My Thoughts on Aging, from the Guest Author

The other day I was talking with a 75-year-old woman about the frustrations of aging. The aches and pains, the limited mobility, the failing memory, the sagging skin—how it all created significant frustration.

We joked about the 98-year-old woman who told me the best thing about wrinkles is that they don’t hurt. Then, in a tone more serious, she admitted she just didn’t understand the value of all this “getting old” business. She posed a valid question. The question prompted some thinking,
Might there be a valid reason?

My Dad always told me he wanted as many birthdays as he could have as long as he knew he was having them.
Over the years, he collected more than his share of serious ailments. No one loves his family or wants to be with them more than Dad. So far, he is still hanging in there. But I wonder if he is beginning to question that statement.

Like me, my Dad is a Christian. We believe in the place the Bible calls Heaven, and life will be better there than here. It is a beautiful place filled with reunion, the pain and suffering will go away, and the tears will be wiped away from our eyes. Life will be better!

So there, in the midst of that conversation, it struck me. Maybe this horrific thing called aging has a purpose.
By allowing us to change our sights from the here and now to the eternal, it reminds us that we are visitors here, waiting for our trip home.

And most of all, it reassures us that the best is yet to come.
The few glimpses of Heaven in the Bible show it to be an extraordinary place, a place so wondrous the Apostle Paul could find no earthly words to describe it. For our families it takes away a bit of the sting of death. When they compare their loss to the gain of the loved one passing, only the selfish can wish for the situation to be different.

So what should we do in the meantime?
Remember the answer to the riddle attributed to King Solomon? The riddle inquires—What four words will make a happy man sad and a sad man happy? The answer was inscribed on the inside of a ring—“This too shall pass.” And in either case, isn’t this the truth? Life is indeed fragile and every moment is a gift from God. Because of Heaven, we can have peace in the midst of all circumstances and hope in a future that bears no suffering.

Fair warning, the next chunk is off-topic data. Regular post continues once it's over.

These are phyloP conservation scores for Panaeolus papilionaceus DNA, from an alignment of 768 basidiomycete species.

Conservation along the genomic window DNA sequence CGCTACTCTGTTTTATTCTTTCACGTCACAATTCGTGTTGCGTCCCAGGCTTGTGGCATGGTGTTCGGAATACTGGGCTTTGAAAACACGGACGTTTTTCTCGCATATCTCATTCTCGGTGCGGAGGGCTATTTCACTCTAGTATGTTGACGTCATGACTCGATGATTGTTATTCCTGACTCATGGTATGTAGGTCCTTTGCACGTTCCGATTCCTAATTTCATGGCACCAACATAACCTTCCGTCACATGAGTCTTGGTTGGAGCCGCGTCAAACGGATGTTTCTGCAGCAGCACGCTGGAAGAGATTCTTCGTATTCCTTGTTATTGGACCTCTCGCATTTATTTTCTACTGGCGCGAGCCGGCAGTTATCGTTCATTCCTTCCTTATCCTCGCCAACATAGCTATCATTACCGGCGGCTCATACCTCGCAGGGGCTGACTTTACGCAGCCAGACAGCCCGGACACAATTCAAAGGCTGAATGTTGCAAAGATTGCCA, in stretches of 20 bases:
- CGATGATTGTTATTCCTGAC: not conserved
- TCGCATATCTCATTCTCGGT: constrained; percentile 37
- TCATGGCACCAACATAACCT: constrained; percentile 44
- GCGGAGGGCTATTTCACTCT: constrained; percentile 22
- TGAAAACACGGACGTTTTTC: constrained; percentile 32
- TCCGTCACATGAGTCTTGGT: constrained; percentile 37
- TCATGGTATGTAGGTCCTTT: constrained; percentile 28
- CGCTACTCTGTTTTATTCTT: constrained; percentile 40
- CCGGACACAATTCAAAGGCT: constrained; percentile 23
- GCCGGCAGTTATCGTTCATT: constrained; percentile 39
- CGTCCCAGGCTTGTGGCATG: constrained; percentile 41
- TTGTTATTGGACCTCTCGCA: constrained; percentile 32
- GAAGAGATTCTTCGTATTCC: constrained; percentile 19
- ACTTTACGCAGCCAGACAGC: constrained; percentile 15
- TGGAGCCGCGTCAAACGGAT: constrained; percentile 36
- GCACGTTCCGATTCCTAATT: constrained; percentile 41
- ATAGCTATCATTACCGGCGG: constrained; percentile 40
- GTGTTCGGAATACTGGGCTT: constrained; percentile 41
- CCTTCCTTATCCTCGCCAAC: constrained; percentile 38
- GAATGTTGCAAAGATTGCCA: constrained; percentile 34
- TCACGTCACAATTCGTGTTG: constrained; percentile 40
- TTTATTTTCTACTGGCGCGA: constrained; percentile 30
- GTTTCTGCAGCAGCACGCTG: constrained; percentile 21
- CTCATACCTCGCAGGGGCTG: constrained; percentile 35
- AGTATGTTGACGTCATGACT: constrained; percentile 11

This life does not end here. It is just the beginning.
So for now, love the life you are given, accept the ailments as a badge of honor, and remember—your Heavenly Father has a better life ahead.



Daily Prompt: Young at Heart

Leave a comment


  1. laura@eljaygee

     /  September 1, 2012

    As a Sexagenarian, I believe that the ageing helps banish vanity and prepares us for the important things in the after life

  2. Wonderful post! Beautiful photos!

  3. Just a beautiful post and I loved the pictures you included!!

  4. Beautiful post. I enjoyed reading the thoughts on Aging and the seeing the lovely photos very much.

    • Thank you, Ida. I’m so glad you dropped by and enjoyed them.
      I stopped by your blog. Your photography is beautiful. I really enjoyed it and am planning to visit again, for sure.

  5. very thoughtful post with beautiful pictures!

  6. “Maybe this horrific thing called aging has a purpose. By allowing us to change our sights from the here and now to the eternal, it reminds us that we are visitors here, waiting for our trip home.” What a great perspective!

  7. Wow – that was beautifully written! Every moment is a gift, and I am so thankful for the hope that I have for eternity! Living each day, one step at a time, and enjoying the moments along the way! 🙂 Thank you for sharing!

    • Our faith gives us a peace that passes understanding and the constant presence of God. “I will never leave you or forsake you.” “Even in your old age I will be with you.” His promises are real and true and release us from fear and worry. What a wonderful Savior and the promise of heaven!
      Thank you for your inspiring comments.
      Peace of Christ to you.

  8. Beautiful post.

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